Salvador Bahia/Nairobi, 25 June 2005 – A new project aimed at helping the Amazon Basin and its 10 million inhabitants conserve and better manage the region’s economically important waters, forests and wildlife was announced today.
Pollution hot spots and damaged habitats and ‘ecosystems’ are to be identified. Measures will be drawn up to reduce the threats and restore the damage.
Other aims include moving to harmonized laws covering the management of the Amazon Basin.
A regional vision on how to achieve true sustainable development across the eight countries concerned will also be drawn up.
An important part of the project will be helping vulnerable countries and communities adapt and cope with acute climatic change.
Klaus Toepfer, Executive Director of the United Nations Environment Programme (UNEP), said he believed the new project would play an important part in helping the region meet the United Nations Millennium Development Goals by 2015.
These internationally-agreed goals cover issues such as poverty reduction and reversing the spread of diseases like malaria to the empowerment of women and the provision of safe and sufficient quantities of drinking water.
“This new project, funded by the Global Environment Facility (GEF), fundamentally acknowledges the crucial economic value of nature and the goods and services provided by river systems, forests and other ecosystems,” said Mr Toepfer.
“It reflects the fact that the environment is not a luxury good, affordable only when other issues have been resolved, but is ‘natural capital’ on a par with human and financial capital. Indeed, this project underlines that sustainable development and the achievement of the MDGs will only be possible through respect and good stewardship of the Earth´s natural resources,” he added.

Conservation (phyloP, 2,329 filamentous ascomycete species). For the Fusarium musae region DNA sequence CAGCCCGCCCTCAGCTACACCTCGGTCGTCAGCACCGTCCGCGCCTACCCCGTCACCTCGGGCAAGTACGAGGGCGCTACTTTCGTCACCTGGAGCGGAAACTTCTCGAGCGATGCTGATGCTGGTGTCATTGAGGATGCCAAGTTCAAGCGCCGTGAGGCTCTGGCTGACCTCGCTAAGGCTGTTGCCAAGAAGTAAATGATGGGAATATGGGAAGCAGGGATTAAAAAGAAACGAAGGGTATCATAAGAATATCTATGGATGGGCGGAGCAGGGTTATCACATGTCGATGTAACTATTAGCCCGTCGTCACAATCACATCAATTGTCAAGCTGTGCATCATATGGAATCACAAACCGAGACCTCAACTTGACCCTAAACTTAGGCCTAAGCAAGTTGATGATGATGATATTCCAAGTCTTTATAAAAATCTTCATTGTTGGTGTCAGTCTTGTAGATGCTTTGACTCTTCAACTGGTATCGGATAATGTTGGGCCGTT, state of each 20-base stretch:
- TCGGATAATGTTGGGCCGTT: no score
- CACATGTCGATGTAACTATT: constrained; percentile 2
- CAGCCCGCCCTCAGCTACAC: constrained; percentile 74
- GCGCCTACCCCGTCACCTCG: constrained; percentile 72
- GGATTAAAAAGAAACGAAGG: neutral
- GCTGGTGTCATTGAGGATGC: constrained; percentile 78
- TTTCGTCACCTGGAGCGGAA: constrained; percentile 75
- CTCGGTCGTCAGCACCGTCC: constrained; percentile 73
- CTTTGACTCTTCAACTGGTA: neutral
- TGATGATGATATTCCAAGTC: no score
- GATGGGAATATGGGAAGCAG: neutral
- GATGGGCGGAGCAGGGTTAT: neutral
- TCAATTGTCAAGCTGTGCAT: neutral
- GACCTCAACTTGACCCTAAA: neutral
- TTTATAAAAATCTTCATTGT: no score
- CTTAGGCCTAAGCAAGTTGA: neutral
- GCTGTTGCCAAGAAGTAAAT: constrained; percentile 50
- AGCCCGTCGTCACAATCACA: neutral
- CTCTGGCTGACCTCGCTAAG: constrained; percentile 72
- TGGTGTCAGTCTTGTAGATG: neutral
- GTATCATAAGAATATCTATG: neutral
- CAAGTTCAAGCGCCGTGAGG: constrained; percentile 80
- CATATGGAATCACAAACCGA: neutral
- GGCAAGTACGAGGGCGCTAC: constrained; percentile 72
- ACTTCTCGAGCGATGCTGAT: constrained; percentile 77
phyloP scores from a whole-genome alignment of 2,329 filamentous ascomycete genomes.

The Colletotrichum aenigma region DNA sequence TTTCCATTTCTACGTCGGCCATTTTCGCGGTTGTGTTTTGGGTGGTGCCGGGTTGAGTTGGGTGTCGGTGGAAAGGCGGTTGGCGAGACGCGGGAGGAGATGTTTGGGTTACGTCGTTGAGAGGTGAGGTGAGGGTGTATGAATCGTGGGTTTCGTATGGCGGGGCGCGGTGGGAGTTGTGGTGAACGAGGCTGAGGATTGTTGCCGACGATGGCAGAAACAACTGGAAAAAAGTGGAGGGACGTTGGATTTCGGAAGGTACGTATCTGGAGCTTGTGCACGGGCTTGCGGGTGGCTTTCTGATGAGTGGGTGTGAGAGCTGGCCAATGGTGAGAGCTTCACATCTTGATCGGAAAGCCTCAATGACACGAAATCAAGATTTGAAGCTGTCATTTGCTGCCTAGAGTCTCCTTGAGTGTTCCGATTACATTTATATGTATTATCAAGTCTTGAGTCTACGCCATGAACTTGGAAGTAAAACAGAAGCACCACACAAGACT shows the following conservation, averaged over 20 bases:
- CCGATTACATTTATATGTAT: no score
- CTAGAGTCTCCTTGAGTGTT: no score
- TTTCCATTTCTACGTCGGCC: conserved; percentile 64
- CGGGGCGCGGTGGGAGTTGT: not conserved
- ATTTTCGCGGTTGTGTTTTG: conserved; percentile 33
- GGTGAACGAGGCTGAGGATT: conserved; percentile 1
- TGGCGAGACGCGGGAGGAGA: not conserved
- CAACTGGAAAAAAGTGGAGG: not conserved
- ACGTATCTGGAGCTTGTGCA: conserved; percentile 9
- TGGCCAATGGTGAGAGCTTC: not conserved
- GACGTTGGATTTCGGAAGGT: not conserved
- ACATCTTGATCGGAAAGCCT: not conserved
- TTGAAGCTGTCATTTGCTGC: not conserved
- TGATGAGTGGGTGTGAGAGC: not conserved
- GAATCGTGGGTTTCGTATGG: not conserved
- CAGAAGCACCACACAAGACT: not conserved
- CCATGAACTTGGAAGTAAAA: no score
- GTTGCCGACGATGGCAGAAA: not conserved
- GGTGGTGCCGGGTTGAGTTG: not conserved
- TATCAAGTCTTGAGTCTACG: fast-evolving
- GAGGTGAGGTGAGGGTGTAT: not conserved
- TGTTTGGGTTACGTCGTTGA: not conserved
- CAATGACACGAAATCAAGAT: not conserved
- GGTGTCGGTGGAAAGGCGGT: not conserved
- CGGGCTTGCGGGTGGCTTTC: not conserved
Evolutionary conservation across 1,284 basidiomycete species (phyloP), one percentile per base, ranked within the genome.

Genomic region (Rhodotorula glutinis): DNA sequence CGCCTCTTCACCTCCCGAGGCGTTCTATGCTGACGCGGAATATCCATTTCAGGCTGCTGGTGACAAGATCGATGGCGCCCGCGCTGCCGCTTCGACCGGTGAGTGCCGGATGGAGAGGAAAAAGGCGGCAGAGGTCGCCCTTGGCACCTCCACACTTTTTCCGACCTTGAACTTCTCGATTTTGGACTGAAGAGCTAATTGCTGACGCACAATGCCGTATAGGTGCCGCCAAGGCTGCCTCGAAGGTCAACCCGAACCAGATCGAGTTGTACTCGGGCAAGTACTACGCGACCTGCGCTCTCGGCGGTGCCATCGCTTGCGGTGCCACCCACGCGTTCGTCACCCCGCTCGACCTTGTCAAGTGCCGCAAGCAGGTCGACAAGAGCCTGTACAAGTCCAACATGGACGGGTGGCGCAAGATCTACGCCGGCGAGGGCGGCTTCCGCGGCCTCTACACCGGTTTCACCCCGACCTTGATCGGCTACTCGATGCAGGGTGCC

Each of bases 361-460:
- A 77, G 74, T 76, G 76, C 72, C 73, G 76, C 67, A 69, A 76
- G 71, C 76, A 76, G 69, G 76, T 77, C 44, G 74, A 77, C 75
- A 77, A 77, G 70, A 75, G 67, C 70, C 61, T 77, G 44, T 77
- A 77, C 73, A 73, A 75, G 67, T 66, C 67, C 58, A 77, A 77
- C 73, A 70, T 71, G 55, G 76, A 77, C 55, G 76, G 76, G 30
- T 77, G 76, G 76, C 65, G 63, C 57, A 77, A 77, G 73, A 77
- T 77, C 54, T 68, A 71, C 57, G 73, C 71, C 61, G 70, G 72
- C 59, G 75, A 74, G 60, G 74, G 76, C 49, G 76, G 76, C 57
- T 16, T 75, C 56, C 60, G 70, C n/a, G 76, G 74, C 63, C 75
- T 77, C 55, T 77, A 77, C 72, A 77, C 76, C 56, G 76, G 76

The new Amazon project, announced at the GEF Third Biennial International Waters Conference taking place in Salvador Bahia, Brazil, is being implemented by UNEP/GEF.
It is being undertaken by the Organization of American States with the Oganization of the Amazon Cooperation Treaty as the regional body. The nearly two year project will cost just under $1.5 million.
The people, the land and the wildlife of the Amazon Basin are becoming increasingly vulnerable to climatic phenomenon, health concerns and a declining natural ‘capital’ as a result of deforestation, mining, urbanization and other land use changes.
This was graphically underlined in the severe El Nino year of 1997. The drought was so severe it led to millions of acres of forest going up in flames triggering respiratory and other health calamities.
Lagoons dried up affecting wildlife such as turtles and the region experienced power rationing and a reduction in the transport carrying capabilities of the Amazon and its tributaries.
Experts are worried that climate change, linked with rising global emissions of carbon dioxide and other so called greenhouse gases, are set to aggravate the basin’s problems making it harder and harder for people and wildlife to cope.
Meanwhile, there is also an urgent need to deal with other environmental issues including pollution of rivers from activities such as agriculture and mining which have impacts on drinking water and human health.
The new project, covering Bolivia, Brazil, Colombia, Ecuador, Guyana, Peru, Suriname and Venezuela, will aim to coordinate the numerous but fragmented national efforts currently underway designed to better manage and conserve the basin’s natural resources and natural ´capital’.
It will also draft a shared, long term strategy on how to more effectively achieve sustainable development for current and future generations living in this vast and diverse region.
Five pilot projects, designed to show how different communities can cost effectively deal with climatic extremes, are to be undertaken.
The project is designed as a preparation or corner stone for an even bigger and more wide-ranging $10 million ‘mega-basin project’ scheduled to commence in 2007.
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Unep News Release